Jessica S. Johnson (center), academic director of University of Delaware programs at the Iraqi Institute for the Conservation of Antiquities and Heritage in Erbil, Iraq, leads a tour of the institute's lab facilities during a recent meeting of Iraqi government heritage professionals.

Iraqi Institute grows

University assists Iraqi Institute with future plans


10:41 a.m., May 31, 2013--After four years in operation, the Iraqi Institute for the Conservation of Antiquities and Heritage (IICAH) continues to grow, thanks to a strong partnership between the Iraqi government and an international partnership led by the University of Delaware.

Last month, over 50 Iraqi professionals assembled at the institute to share their thoughts and recommendations on the IICAH’s goals, purposes and accomplishments. Guests included provincial directors responsible for the management of antiquities and heritage from the State Board of Antiquities and Heritage and the Kurdistan Regional Government, and university faculty and administrators from programs in archaeology, architecture and engineering.

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“These meetings are extremely important for the improvement and continued development of the Institute,” said Abdullah Khorseed Qadir, director of the IICAH and chairman of its board of directors. “Only through Iraqi and international partnerships can the institute continue to provide relevant education and resources to Iraqi cultural heritage experts.”

Guided discussions gave participants an opportunity to provide useful feedback regarding the institute management and academic leadership. The institute, working through their Iraqi-American Advisory Council and UD staff, will use these comments and suggestions to guide updates and changes to curricula and academic program offerings. Together, the group is committed to strengthening training efforts at the institute to better sustain an Iraq-wide educational infrastructure rooted in a strong preservation ethic.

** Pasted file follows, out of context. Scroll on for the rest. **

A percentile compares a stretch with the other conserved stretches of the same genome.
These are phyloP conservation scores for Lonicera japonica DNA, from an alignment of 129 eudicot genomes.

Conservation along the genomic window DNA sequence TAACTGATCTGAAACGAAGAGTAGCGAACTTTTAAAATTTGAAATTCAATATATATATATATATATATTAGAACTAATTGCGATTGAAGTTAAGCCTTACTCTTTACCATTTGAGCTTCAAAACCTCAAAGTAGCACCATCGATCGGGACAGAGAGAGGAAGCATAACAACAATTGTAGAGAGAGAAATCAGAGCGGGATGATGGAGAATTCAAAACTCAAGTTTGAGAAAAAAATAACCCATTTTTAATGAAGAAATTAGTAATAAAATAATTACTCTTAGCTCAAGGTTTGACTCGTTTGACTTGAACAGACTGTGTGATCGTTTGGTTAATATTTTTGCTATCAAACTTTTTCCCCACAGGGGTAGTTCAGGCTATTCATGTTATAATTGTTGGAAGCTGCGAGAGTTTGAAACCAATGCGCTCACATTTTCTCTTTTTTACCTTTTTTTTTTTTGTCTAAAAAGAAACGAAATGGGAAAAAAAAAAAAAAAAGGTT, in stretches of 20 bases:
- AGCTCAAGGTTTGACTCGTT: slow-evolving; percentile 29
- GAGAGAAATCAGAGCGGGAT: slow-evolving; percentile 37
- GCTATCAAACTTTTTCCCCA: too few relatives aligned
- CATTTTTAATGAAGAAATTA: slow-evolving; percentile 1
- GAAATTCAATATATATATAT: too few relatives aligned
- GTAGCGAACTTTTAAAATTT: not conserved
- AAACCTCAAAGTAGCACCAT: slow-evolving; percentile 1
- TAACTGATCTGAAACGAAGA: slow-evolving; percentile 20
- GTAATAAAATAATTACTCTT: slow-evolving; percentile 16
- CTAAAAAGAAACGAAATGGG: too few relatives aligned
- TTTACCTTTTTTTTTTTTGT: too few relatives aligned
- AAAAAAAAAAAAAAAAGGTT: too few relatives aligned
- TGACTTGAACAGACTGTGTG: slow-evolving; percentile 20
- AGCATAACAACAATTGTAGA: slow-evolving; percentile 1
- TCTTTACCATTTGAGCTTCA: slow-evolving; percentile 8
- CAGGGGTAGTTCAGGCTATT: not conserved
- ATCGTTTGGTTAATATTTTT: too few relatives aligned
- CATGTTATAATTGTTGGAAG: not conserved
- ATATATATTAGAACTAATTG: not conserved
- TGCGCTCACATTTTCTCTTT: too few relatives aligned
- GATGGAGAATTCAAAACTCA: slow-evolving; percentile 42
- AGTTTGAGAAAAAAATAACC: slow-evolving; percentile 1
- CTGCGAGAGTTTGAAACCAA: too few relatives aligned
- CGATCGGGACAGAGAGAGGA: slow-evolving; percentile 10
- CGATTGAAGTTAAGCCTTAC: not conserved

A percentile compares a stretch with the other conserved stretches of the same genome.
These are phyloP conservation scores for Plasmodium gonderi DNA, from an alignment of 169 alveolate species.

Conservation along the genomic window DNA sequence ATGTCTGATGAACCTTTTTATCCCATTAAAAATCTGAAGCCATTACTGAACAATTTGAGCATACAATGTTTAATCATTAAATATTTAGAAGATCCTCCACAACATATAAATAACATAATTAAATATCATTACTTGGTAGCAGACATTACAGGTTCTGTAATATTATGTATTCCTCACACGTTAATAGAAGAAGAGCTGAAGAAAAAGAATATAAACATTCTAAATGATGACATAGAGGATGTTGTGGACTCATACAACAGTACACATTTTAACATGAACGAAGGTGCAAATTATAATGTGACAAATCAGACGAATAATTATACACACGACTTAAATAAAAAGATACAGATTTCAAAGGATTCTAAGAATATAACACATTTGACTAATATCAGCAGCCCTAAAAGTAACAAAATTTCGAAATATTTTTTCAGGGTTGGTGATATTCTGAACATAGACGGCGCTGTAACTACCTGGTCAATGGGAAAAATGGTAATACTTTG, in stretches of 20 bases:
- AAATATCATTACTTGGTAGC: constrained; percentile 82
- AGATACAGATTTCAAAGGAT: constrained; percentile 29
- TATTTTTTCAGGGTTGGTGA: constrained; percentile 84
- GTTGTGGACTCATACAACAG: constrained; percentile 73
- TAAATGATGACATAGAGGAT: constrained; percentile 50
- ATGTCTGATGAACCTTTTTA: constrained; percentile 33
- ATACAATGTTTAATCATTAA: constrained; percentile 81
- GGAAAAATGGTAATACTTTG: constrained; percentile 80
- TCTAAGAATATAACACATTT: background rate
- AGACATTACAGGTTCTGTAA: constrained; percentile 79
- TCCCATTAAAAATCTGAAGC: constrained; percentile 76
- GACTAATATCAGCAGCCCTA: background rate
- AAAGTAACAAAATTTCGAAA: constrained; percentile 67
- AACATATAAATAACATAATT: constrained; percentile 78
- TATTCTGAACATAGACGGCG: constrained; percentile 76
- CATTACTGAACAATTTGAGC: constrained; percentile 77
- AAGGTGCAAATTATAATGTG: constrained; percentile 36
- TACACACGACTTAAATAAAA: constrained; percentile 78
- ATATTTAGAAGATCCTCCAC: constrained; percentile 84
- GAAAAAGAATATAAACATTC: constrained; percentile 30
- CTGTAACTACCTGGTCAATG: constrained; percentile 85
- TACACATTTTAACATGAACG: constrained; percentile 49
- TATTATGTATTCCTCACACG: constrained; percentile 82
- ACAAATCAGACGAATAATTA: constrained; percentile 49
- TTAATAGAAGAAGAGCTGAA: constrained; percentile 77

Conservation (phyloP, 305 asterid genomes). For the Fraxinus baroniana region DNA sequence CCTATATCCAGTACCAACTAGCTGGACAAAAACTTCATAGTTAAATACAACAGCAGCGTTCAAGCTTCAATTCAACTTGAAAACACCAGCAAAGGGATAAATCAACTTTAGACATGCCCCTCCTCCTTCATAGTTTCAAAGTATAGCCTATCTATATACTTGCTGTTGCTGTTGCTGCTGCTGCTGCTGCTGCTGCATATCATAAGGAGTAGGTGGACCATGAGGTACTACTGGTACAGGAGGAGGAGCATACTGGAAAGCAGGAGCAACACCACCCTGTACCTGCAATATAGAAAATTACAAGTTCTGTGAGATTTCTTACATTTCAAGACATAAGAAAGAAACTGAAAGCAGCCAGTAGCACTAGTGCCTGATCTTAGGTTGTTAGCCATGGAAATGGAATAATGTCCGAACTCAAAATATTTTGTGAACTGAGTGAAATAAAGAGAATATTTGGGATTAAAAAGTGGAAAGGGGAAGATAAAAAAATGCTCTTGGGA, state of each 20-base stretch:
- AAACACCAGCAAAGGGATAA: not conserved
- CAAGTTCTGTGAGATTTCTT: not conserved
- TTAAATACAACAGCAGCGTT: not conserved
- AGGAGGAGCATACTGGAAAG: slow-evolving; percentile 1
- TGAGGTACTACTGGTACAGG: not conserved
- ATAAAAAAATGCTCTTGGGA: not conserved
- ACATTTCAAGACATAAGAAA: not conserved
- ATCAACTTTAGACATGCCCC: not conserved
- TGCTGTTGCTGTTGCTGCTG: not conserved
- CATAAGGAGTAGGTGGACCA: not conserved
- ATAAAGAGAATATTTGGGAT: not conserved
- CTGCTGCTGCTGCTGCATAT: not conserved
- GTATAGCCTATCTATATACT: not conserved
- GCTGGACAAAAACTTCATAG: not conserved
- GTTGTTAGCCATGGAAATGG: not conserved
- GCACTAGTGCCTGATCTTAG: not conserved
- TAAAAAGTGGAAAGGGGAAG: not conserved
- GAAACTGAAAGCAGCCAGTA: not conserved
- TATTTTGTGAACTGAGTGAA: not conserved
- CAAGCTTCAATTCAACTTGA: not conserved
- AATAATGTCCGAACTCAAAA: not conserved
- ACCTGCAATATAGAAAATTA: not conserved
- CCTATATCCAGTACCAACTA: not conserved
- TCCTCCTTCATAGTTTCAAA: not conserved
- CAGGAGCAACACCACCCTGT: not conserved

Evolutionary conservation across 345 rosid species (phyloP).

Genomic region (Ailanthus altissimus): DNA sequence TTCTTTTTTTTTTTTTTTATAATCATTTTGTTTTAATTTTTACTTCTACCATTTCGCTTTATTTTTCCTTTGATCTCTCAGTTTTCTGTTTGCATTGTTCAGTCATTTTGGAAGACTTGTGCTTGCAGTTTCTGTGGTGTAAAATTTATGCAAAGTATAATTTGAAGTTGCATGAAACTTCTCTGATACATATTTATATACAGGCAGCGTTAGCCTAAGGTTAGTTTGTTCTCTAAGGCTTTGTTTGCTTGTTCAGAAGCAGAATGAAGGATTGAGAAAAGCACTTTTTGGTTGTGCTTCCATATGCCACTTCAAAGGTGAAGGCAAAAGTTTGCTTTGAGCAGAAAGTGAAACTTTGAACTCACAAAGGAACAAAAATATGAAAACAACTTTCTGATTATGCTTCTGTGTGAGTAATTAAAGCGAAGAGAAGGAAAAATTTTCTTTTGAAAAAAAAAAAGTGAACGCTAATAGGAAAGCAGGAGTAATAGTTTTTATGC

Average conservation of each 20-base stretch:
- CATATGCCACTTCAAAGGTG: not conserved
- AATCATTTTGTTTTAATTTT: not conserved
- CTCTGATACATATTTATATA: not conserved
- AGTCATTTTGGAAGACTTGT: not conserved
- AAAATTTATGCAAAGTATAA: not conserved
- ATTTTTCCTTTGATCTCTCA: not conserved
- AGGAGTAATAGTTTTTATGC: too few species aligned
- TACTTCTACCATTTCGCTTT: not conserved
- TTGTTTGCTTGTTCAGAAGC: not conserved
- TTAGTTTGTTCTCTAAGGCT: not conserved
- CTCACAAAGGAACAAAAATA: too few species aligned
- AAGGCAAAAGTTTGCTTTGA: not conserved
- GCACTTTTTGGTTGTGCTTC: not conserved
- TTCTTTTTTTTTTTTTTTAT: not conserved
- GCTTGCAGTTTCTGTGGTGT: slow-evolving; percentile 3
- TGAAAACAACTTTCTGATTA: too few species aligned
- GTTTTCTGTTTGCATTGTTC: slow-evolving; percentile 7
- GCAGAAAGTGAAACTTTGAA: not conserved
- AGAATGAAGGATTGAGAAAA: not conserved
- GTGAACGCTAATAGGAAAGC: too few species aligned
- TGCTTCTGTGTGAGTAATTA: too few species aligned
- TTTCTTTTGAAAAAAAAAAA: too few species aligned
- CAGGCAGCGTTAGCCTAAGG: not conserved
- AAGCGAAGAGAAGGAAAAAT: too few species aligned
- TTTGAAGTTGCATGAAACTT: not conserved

Through the years, the Iraqi Institute has grown and evolved due to the beneficial partnership between the Iraqi government and several international organizations, including UD, the World Monuments Fund and the Italian Ministry for Cultural Heritage and Activities.

“The University of Delaware’s work with the IICAH is important in several ways. Not only are we assisting to rebuild and improve the entire cultural heritage sector in Iraq, we’re doing so in support of the University's Global Initiative, which encourages awareness and knowledge of cultural and social issues facing the world,” said UD’s Brian Michael Lione, director of the architectural and site conservation program at the institute.

UD’s director of academic programs at the institute, Jessica Johnson, echoed Lione’s comments, saying, “By involving Iraqi cultural heritage professionals from both the government and academic sectors, the University of Delaware is helping ensure the long-term sustainability of the programs through increased awareness of the Institute and its capabilities.”

The IICAH is a unique collaboration between the U.S. Department of State’s Cultural Heritage Center, the U.S. Embassy in Baghdad, Iraq’s State Board of Antiquities and Heritage, the Erbil Governorate, UD’s Department of Art Conservation and the Institute for Global Studies, Winterthur Museum, Walters Art Museum, University of Arizona, University of Pennsylvania and the Getty Conservation Institute. Private donors include the Getty Foundation, the Andrew W. Mellon Foundation and the Bank of America Art Conservation Project.

More information on the IICAH can be found at these websites:

UD Department of Art Conservation


Department of State

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